In this week's blog, Dr Thomas H Bak from the Multilingualism: Empowering Individuals, Transforming Societies (MEITS) project looks back on C.P, Snow's "The two cultures" lecture, wondering if "literary" and scientific academic cultures are still as separated as they were sixty years ago.
In our latest blog, AHRC Programme Coordinator Jo Billingham, discusses a recent workshop on our work with the creative industries in China.
Manchester Voices is a research project which explores the rich tapestry of accents, dialects, and identities that make up Greater Manchester. In this week’s blog, Dr Erin Carrie and Dr Rob Drummond discuss how the research will develop, and demonstrate why it really is a project about, with, and for the people of Greater Manchester.
After a BBC report showed drops of up to 50% in the take-up of GCSE language courses since 2013, researchers from the AHRC-funded Open World Research Initiative Creative Multilingualism project ask: Why don't pupils want to study languages and what can we do about it? Professor Suzanne Graham and Dr Linda Fisher are researchers on Creative … Continue reading Why don’t pupils want to study languages in the UK?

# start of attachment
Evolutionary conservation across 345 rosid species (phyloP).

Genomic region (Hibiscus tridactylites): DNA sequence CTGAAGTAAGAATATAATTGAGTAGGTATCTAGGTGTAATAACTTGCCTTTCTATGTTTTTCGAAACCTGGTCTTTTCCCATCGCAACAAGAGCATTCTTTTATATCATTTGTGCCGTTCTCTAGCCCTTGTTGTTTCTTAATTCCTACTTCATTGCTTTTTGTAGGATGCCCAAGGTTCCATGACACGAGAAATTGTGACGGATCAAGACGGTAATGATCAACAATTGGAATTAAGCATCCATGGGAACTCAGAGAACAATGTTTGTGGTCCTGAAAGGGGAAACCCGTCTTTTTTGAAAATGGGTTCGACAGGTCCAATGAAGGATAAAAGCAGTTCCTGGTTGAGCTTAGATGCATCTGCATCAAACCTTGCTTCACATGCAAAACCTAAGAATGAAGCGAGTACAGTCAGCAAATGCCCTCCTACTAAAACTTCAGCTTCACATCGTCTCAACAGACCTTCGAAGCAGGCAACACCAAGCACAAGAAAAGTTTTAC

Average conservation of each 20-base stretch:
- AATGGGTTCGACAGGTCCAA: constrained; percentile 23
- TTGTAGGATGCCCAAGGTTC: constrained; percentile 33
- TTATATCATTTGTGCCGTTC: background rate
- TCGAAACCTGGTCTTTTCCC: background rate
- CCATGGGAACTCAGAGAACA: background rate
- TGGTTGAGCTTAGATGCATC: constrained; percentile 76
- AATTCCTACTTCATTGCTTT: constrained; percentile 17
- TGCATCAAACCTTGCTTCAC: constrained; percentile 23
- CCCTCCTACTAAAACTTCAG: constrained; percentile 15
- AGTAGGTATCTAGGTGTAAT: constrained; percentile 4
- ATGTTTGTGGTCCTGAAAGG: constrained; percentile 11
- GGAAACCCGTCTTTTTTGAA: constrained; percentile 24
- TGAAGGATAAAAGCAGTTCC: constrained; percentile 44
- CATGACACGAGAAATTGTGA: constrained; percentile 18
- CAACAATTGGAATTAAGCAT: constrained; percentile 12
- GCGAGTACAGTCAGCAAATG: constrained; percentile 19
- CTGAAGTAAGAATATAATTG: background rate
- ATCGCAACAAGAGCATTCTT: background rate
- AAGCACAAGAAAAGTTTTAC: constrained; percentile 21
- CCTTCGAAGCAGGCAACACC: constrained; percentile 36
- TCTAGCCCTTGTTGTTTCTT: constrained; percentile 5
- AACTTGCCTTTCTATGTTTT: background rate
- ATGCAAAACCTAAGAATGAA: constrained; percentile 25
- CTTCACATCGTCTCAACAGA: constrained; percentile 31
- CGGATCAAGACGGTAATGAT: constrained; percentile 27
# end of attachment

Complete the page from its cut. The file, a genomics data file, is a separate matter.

By Lisa Taylor The pace of change in women’s sport is quickening. More media airtime is being dedicated to elite women’s sport, while efforts to connect with more women with sporting participation through initiatives like Sport England’s This Girl Can have enjoyed hugely positive reception. Campaigns highlighting women’s achievements in sport, and their under-representation in … Continue reading Reflecting on Women’s Rowing: Oral Histories and Sporting Lives
We asked the nation to help mark the arrival of spring to create a crowd-sourced nature diary. Prof Sir Mark Walport, CEO of UK Research and Innovation, captured the wildlife that he saw on his morning commute.
As the Bicentenary of Florence Nightingale's death approaches, an AHRC-funded project is looking to commemorate it by looking back at the regional representations of the lady with the lamp. In this week's blog Dr Jonathan Godshaw – describes Nightingale's uncomfortable relationship with public representations of herself.